Breaking down the climb and a gracious cover
When you need to climb your way up a large number of steps it helps if you can break the sequence into a number of smaller steps interrupted by intermediate landings. This is what was created here. A few steps outside get you partway there. What was once the outdoor deck is now an indoor passageway, while the space outdoors is covered and becomes an integrated part of the architecture.
A gracious and functional path crafted with attention to detail
Once inside the space offers function: coat hooks along the inside wall, a bench halfway up the stairway, and a coat closet behind us up a couple more steps and before finally arriving in the kitchen and family room. But as important, the whole thing is a layered composition of beautifully crafted architectural features in a variety of materials: wood, stone, glass, steel, textured wall coverings and leather upholstery. There is sumptuous daylight and planters that benefit from that sunshine. And how about that light fixture!
Pulling it all together
The rear of this home was once awkward and unattractive, with no easy way to enjoy a small secluded backyard. By adding a bit of space to the side and the rear it is now easy and inviting to enter the home and to enjoy the new back “porch” and its dramatic connection to the outdoors.
Boring backs of houses
This is a poster child for this all too familiar problem. What we have here is an abrupt two story wall with the yard running right up to it. Nobody goes to the front door of this house, so they can choose between the garage or that back deck – not too inviting!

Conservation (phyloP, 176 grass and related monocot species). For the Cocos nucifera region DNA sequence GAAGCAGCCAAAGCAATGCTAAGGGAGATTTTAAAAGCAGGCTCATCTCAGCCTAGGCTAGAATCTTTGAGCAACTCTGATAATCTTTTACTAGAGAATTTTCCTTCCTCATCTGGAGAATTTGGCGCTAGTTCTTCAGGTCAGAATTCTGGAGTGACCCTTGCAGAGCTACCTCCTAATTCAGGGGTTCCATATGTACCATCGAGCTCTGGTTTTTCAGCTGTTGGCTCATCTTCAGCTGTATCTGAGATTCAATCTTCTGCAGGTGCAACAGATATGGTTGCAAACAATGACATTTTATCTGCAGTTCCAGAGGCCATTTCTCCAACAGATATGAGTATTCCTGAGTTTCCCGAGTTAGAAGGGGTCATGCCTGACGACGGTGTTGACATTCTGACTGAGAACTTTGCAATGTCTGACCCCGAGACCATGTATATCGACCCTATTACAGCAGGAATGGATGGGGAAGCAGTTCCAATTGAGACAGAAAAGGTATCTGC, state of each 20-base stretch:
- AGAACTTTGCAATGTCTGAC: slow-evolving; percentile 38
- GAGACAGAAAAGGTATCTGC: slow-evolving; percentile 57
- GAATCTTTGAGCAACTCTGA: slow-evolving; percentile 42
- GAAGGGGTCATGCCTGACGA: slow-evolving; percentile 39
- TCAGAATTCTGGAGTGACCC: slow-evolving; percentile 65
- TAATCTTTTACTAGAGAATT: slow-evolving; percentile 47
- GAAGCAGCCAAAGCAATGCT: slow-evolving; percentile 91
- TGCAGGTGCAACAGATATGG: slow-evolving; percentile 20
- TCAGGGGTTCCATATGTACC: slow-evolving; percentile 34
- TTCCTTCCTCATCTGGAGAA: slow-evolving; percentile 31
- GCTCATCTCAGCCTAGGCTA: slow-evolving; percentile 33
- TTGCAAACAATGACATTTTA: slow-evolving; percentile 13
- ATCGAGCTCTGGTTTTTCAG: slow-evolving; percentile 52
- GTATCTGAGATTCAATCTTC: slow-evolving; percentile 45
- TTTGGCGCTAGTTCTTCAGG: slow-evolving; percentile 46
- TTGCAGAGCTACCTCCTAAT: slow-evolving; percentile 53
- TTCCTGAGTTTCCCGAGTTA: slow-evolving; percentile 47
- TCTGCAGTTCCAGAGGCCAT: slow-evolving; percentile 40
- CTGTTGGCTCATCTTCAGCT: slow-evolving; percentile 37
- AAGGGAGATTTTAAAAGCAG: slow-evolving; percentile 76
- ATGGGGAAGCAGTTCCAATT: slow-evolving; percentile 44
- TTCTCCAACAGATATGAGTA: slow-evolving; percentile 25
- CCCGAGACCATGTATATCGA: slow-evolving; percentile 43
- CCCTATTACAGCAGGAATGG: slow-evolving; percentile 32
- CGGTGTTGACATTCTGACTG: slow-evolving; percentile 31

Now that’s more like it!
This new porch leads guests to an inviting entry where it belongs, leading into a mudroom and on into the open living area of the house. We have cover, and this new roof extends to a new screen porch and french doors from the living area.
No confusion about where you’re welcome
The new porch invites guests around the corner on down the covered deck to the new entry door. The view beyond creates anticipation and communicates comfortable domesticity.
An inviting welcome
Here at the entry door you look forward to coming inside. There is a generous bench for taking off dirty shoes, or just lingering to enjoy the back garden and view.
Organization at hand
These cubbies provide most everything every member of the family needs to drop things off or pick them up on the way in or out. There are plenty of hooks, a seat to put on shoes, cubbies for everybody’s stuff, wire baskets for wet hats and mittens, space for shoes and boots, and shelves for papers and sorting mail.
The Communication Center
No entry transition is complete without a communications center to organize the family and deal with mail, calendars, and notices. Here is a shelf for keys, niches for papers, a cork board and the phone and answering machine. As you head into the living area there’s a good chance that none of this stuff will end up on a counter or table or draped on a chair.
Meet and Greet